Thursday, February 03, 2005

On this question, we should all be on Zaoui's side

The Supreme Court has agreed to hear the Crown's appeal on whether the Inspector-General of Security and Intelligence must take Ahmed Zaoui's human rights into account in his decision. As I've previously said, this is the big decision - if the Court of Appeal judgement is allowed to stand, then the Inspector-General will effectively be forced to revoke the security risk certificate. Clarifying the "very high" threshold set for the Inspector-General was a central factor in the government's decision to appeal; but it seems that the Crown has already lost that aspect of the case. According to Scoop,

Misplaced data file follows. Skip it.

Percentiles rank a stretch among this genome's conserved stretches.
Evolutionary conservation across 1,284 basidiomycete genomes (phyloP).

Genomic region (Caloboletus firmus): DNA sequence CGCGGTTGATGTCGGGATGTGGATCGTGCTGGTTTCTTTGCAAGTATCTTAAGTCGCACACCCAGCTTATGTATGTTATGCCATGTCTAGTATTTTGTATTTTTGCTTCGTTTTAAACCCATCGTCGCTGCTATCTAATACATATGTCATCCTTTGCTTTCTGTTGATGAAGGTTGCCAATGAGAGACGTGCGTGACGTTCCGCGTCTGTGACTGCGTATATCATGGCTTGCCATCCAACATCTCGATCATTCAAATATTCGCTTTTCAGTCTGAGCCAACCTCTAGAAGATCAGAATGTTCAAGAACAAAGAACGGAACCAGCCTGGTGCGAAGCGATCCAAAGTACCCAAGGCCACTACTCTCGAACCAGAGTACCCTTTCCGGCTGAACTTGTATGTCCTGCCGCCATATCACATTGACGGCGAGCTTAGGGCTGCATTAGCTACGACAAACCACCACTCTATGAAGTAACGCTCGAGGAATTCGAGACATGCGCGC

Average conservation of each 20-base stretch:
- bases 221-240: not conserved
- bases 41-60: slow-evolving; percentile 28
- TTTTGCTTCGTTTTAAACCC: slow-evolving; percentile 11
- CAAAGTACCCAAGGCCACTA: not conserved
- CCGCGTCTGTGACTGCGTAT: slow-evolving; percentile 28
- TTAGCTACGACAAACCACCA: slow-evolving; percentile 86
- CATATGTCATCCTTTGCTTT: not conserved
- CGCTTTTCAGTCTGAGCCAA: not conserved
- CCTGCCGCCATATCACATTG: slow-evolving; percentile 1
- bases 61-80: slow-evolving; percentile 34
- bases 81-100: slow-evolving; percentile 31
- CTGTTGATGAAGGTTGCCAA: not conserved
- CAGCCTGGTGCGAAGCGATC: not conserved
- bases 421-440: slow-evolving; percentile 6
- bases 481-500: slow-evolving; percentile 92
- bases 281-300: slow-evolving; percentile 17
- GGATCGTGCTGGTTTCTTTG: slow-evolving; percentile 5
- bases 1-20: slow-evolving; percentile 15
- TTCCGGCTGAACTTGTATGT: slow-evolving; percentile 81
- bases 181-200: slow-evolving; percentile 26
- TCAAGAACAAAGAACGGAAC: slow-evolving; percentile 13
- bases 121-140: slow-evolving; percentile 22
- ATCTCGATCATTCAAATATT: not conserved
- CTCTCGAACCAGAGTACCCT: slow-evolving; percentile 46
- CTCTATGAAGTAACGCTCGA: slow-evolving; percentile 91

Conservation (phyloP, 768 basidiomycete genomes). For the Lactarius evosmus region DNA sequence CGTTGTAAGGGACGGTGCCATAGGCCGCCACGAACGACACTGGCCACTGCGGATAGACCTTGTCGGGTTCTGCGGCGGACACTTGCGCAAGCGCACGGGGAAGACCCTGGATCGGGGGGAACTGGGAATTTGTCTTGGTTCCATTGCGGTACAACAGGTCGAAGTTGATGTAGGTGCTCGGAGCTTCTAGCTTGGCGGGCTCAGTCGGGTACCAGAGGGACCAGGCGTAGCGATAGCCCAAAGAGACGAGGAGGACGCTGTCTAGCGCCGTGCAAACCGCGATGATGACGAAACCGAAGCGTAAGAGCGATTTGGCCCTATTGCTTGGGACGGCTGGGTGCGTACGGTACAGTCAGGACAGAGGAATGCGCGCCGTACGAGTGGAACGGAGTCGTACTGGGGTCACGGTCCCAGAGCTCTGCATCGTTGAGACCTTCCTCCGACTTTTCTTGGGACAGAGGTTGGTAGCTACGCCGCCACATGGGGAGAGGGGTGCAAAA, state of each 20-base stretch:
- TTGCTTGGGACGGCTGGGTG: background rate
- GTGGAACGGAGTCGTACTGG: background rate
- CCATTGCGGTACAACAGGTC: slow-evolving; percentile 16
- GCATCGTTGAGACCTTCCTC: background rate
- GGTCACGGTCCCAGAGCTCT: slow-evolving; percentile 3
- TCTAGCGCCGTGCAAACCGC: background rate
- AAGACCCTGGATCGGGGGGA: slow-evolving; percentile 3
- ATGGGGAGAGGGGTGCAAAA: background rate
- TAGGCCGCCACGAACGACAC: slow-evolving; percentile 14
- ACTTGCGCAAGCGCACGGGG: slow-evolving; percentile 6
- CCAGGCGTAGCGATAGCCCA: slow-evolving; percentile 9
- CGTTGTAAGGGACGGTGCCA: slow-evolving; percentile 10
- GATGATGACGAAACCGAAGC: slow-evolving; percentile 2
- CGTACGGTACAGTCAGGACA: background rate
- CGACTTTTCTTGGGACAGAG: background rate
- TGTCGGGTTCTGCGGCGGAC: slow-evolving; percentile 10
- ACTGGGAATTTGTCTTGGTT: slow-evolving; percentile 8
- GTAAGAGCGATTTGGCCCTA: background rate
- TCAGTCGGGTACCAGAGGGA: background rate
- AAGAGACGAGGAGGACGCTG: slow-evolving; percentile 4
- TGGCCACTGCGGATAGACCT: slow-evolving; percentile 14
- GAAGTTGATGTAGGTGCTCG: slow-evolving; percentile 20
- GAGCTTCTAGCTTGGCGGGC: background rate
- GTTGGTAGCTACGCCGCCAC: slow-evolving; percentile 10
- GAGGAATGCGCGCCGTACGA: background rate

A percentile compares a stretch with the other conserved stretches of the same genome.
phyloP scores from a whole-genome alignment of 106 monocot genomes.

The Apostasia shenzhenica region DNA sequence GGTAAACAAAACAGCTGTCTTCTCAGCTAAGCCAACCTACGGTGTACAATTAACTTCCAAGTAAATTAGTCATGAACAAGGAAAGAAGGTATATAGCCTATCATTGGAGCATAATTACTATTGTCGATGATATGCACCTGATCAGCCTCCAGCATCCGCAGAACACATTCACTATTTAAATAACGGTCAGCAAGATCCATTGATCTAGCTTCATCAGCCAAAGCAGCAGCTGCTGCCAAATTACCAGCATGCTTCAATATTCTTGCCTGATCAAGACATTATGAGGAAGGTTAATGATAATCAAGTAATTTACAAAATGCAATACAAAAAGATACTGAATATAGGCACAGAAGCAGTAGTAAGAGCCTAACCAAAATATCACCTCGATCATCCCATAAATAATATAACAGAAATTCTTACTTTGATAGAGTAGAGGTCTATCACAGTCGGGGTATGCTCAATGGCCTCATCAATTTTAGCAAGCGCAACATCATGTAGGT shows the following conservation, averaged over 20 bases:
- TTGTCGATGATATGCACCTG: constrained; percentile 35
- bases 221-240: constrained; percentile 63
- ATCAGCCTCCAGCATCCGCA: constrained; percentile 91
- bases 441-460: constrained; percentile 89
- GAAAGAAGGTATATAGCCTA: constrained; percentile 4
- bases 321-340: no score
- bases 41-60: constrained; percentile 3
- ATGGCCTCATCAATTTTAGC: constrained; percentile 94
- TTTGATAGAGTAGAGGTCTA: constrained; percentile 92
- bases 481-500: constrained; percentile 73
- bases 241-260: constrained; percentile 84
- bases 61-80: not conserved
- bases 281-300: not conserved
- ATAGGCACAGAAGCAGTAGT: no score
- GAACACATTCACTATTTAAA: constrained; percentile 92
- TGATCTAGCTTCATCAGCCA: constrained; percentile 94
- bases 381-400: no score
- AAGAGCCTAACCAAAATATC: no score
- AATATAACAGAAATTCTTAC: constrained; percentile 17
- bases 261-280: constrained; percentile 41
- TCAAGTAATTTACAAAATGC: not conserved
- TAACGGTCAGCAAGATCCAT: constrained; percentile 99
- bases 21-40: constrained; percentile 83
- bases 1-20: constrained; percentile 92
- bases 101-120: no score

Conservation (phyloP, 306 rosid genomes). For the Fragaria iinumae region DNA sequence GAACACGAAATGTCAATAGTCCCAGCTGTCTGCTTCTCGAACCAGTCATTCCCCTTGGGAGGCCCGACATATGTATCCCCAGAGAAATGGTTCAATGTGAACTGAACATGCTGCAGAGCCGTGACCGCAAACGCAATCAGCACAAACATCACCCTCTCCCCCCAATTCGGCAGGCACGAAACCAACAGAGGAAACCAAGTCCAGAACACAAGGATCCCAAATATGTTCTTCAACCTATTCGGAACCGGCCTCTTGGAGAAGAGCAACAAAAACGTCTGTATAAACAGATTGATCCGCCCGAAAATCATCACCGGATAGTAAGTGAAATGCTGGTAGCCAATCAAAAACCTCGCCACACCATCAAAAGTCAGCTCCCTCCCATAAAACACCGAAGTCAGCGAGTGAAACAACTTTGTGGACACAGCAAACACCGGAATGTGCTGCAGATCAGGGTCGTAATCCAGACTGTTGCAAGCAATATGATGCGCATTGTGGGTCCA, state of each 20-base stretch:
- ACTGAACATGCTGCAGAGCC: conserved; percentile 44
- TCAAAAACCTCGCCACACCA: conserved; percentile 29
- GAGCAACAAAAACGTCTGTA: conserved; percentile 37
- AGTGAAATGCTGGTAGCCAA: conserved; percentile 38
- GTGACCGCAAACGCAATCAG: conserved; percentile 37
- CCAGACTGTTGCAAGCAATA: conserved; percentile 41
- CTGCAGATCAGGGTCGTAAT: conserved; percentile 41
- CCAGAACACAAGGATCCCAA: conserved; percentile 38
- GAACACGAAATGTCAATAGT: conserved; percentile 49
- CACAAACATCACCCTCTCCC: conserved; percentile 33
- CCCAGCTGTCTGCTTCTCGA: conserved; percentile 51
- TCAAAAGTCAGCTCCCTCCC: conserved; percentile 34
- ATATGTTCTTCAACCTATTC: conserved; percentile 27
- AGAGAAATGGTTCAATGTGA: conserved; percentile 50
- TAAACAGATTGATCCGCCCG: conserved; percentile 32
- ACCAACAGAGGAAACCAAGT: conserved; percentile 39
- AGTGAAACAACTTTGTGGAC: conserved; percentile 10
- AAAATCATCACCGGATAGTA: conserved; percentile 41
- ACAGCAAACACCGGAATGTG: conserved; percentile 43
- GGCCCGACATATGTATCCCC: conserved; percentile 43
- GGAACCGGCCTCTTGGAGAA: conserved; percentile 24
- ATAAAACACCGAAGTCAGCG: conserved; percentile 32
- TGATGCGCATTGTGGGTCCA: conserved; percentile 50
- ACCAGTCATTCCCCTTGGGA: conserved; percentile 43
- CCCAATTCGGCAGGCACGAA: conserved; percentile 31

the court will not hear argument on whether the "high threshold" of security risk is the test to considered by Justice Neazor

Instead the appeal will focus on the subsidiary issue of judicial review - whether the decisions of the Inspector-General are reviewable by the courts. And on this question, we should all be on Zaoui's side, because any precedent will not just apply to the Inspector-General, but to judicial reviews in general. What is at stake - and what the government is arguing so hard against - is the very principle that government decisions are reviewable unless they are explicitly said not to be. If you believe in accountable government and the rule of law, then you should be hoping that Zaoui wins.